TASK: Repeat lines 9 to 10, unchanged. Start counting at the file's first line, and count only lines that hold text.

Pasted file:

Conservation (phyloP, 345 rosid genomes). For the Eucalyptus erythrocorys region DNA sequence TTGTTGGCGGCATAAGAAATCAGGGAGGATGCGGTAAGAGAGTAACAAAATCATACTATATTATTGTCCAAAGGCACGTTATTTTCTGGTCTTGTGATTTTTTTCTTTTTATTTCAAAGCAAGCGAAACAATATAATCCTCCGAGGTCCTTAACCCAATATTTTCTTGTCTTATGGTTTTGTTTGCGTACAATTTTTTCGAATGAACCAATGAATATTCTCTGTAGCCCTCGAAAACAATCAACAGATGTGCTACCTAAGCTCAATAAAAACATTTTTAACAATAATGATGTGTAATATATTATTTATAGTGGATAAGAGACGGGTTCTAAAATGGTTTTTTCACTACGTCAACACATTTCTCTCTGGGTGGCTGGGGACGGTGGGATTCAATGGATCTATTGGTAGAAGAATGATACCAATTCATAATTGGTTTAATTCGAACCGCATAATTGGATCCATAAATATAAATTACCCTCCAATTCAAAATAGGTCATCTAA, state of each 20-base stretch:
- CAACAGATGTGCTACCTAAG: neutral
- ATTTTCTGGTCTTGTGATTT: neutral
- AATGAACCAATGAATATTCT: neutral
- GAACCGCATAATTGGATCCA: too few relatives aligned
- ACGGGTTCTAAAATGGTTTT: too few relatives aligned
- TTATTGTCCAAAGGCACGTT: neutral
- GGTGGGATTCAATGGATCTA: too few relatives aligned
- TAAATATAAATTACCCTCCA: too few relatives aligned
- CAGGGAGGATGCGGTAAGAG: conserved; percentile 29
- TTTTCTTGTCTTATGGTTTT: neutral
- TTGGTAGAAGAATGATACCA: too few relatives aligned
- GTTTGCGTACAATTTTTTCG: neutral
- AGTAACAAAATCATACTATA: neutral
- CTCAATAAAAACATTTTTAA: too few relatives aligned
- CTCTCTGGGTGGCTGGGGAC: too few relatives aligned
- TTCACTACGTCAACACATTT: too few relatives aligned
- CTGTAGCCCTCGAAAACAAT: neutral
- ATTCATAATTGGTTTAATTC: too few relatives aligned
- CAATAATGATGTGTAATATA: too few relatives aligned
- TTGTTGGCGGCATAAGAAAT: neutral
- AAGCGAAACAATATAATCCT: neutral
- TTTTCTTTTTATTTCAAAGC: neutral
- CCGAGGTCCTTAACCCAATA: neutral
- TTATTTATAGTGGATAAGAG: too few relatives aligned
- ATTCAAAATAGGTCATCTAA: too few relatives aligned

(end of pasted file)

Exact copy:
- TAAATATAAATTACCCTCCA: too few relatives aligned
- CAGGGAGGATGCGGTAAGAG: conserved; percentile 29